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July 16, 2001
7:09 PM   Subscribe

Countless people have had problems with their Apple Airport wireless base stations failing shortly after the one year warranty ran out. Adventurous folks figured out that there was a faulty capacitor in the power supply, got out their soldering irons, and drilled some ventilation holes. Apple is aware of the issue, and is quietly replacing ABSs that fall within a specific serial number range, but only if they have failed. So other folks have to wait until the damn thing dies before it can be replaced. This corporate behavior isn't just limited to Apple. What other vendors are guilty of lack of disclosure for faulty products, and only change their tune after public outcry?
posted by machaus (18 comments total)

 
firestone?
posted by Hackworth at 7:11 PM on July 16, 2001


Apple is with the replacement PowerBook adapters. Judging from the Apple support boards the yoyo adapters give people way more problems with fraying wires while only six people had their old adapters overheat. I got my new yoyo replacement today and the plug that goes into the machine is too small. Pushing the plug into the PowerBook takes a lot of force and I needed another person to hold the PowerBook while I wrestled the plug out. A call to Apple support got us a couple people telling us tough luck.
posted by @homer at 7:19 PM on July 16, 2001


I wasn't too happy either with getting a yo-yo adapter as a replacement, but more for the reason of how much space they take within a briefcase.
posted by machaus at 7:22 PM on July 16, 2001


All companies do this. Every auto manufacturer has "silent recalls," where the dealer is supposed to fix something the next time your bring your vehicle in for service. Apple is better than average in the computer field; they've done several warranty extensions for products with design flaws, for instance.
posted by kindall at 7:24 PM on July 16, 2001


but kindall, doesn't that speak to a lack of accountability?
I'm not so sure that taking my dollars elsewhere gives my any power when it is an accepted and unregulated occurance across the board.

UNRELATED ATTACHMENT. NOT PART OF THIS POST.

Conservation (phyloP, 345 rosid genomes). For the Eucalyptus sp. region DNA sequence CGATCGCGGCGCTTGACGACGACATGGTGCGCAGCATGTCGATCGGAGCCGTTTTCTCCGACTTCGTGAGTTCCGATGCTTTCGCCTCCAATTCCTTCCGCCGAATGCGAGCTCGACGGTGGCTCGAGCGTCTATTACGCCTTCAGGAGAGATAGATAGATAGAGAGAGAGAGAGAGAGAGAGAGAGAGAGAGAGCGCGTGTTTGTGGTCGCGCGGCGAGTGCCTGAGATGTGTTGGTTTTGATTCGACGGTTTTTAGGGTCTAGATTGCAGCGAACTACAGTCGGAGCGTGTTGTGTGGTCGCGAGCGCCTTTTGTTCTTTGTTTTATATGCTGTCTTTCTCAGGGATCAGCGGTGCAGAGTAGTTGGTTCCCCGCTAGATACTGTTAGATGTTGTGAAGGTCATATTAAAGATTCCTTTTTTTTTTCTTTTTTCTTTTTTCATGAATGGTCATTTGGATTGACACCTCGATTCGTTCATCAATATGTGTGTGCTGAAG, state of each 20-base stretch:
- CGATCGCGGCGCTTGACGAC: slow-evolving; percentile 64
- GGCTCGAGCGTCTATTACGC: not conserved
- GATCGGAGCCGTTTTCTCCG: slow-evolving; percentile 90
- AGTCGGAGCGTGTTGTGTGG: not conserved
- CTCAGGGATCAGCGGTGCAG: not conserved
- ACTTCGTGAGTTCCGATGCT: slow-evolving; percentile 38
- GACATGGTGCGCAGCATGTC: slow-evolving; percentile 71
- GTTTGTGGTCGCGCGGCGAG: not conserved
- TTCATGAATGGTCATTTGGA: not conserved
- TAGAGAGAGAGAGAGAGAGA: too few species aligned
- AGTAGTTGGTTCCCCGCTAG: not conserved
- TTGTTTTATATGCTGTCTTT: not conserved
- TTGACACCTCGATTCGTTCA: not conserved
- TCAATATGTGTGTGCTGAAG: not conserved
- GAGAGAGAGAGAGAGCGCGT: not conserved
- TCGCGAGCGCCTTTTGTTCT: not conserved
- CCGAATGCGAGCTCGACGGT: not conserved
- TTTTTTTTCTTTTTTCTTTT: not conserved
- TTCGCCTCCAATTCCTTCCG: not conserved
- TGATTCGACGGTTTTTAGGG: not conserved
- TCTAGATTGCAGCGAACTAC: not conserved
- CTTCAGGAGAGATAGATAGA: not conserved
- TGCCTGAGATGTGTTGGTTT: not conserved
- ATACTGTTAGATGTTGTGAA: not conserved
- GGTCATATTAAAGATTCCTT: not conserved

posted by machaus at 7:29 PM on July 16, 2001


What lack of accountability? If your AirPort Base Station breaks, they send you a new one, even if it's out of warranty, if it's one of the affected ones. In fact, I hear they express-ship you a new one before you send your old one back, so you'll be left with a minimum of downtime. This for an out-of-warranty product, when they don't have to do anything at all. That strikes me as excellent service.

Of course they're only going to replace broken ones. if yours is not broken, why exactly should they send you a new one? Obviously not every single base station is going to die; it's a statistical matter of more failing than expected.
posted by kindall at 8:00 PM on July 16, 2001


I don't want to be perceived as the "reply to every single person in the thread" type person, but I think you are misreading me... The issue here isn't Apple's logistics for handling the returns, but how long it has taken them to handle it. This has been an issue for months, and still isn't a publicized repair extension. Wouldn't you be pissed if you went to all the trouble of cracking open the case to your ABS, only to find Apple sheeplishly admitting the problem five months later? Do you really believe that Apple engineers didn't know about this well before the one year anniversary of the product release?
posted by machaus at 8:24 PM on July 16, 2001


What other vendors are guilty of lack of disclosure for faulty products, and only change their tune after public outcry?

I'd say this sounds a lot like Intel's handling of the Pentium Bug way back when. When people first started experiencing floating-point math errors, Intel tried to deny it at first, and then only replaced processors for those users who demonstrated a need (with Intel setting the standards for "need") for intensive floating-point usage. It took a great deal of public outcry (and possibly a few miscalculated tax returns) to convince Intel to replace processors on demand.
posted by harmful at 8:36 PM on July 16, 2001


"and possibly a few miscalculated tax returns"

And we have a FUD winner.

"The issue here isn't Apple's logistics for handling the returns, but how long it has taken them to handle it. This has been an issue for months, and still isn't a publicized repair extension. "

As a manager of an Apple Higher Ed reseller, I find it surprising that this isn't a publisized repair extension, as machaus points out. We were notified ASAP about the Apple Powerbook power supply problem (fire...BAD!) but the airport prob remains largely downplayed and poo-pooed. And saying that everyone else does it, doesn't make it right.

"(with Intel setting the standards for "need") "

With all respect to the possibility that you are correct, this wasn't within my experience at all. I would appreciate if you would supply a document or link to support this...
posted by Wulfgar! at 10:03 PM on July 16, 2001


So other folks have to wait until the damn thing dies before it can be replaced.

So? "If it ain't broke, don't fix it."